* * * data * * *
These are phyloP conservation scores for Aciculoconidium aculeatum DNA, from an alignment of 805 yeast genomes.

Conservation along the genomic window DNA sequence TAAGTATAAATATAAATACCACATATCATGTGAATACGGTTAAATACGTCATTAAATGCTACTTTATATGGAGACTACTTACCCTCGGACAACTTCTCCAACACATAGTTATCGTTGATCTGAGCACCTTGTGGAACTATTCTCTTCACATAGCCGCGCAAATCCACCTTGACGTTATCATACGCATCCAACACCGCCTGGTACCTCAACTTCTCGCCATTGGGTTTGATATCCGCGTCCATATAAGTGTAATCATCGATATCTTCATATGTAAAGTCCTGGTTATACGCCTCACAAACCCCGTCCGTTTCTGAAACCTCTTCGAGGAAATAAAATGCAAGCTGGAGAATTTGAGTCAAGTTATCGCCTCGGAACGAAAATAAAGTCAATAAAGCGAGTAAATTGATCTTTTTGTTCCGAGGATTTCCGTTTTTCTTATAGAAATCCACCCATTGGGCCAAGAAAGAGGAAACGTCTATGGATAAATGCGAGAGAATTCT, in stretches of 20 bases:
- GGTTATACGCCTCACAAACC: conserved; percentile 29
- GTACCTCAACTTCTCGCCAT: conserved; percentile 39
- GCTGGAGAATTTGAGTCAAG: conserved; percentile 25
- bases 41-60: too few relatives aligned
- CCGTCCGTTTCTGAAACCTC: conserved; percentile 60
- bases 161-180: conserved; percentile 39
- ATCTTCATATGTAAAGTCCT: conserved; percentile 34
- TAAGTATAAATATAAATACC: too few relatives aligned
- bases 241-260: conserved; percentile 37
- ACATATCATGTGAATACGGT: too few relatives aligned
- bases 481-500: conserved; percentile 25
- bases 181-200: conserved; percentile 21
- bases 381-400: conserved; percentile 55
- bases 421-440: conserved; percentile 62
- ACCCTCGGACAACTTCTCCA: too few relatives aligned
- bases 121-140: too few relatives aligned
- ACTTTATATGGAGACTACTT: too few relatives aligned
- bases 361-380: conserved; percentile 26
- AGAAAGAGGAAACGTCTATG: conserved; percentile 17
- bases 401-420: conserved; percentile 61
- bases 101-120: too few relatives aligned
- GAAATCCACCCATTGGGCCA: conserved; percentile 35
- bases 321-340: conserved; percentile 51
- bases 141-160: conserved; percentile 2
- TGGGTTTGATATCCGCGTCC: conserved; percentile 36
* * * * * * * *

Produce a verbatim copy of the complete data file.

These are phyloP conservation scores for Aciculoconidium aculeatum DNA, from an alignment of 805 yeast genomes.

Conservation along the genomic window DNA sequence TAAGTATAAATATAAATACCACATATCATGTGAATACGGTTAAATACGTCATTAAATGCTACTTTATATGGAGACTACTTACCCTCGGACAACTTCTCCAACACATAGTTATCGTTGATCTGAGCACCTTGTGGAACTATTCTCTTCACATAGCCGCGCAAATCCACCTTGACGTTATCATACGCATCCAACACCGCCTGGTACCTCAACTTCTCGCCATTGGGTTTGATATCCGCGTCCATATAAGTGTAATCATCGATATCTTCATATGTAAAGTCCTGGTTATACGCCTCACAAACCCCGTCCGTTTCTGAAACCTCTTCGAGGAAATAAAATGCAAGCTGGAGAATTTGAGTCAAGTTATCGCCTCGGAACGAAAATAAAGTCAATAAAGCGAGTAAATTGATCTTTTTGTTCCGAGGATTTCCGTTTTTCTTATAGAAATCCACCCATTGGGCCAAGAAAGAGGAAACGTCTATGGATAAATGCGAGAGAATTCT, in stretches of 20 bases:
- GGTTATACGCCTCACAAACC: conserved; percentile 29
- GTACCTCAACTTCTCGCCAT: conserved; percentile 39
- GCTGGAGAATTTGAGTCAAG: conserved; percentile 25
- bases 41-60: too few relatives aligned
- CCGTCCGTTTCTGAAACCTC: conserved; percentile 60
- bases 161-180: conserved; percentile 39
- ATCTTCATATGTAAAGTCCT: conserved; percentile 34
- TAAGTATAAATATAAATACC: too few relatives aligned
- bases 241-260: conserved; percentile 37
- ACATATCATGTGAATACGGT: too few relatives aligned
- bases 481-500: conserved; percentile 25
- bases 181-200: conserved; percentile 21
- bases 381-400: conserved; percentile 55
- bases 421-440: conserved; percentile 62
- ACCCTCGGACAACTTCTCCA: too few relatives aligned
- bases 121-140: too few relatives aligned
- ACTTTATATGGAGACTACTT: too few relatives aligned
- bases 361-380: conserved; percentile 26
- AGAAAGAGGAAACGTCTATG: conserved; percentile 17
- bases 401-420: conserved; percentile 61
- bases 101-120: too few relatives aligned
- GAAATCCACCCATTGGGCCA: conserved; percentile 35
- bases 321-340: conserved; percentile 51
- bases 141-160: conserved; percentile 2
- TGGGTTTGATATCCGCGTCC: conserved; percentile 36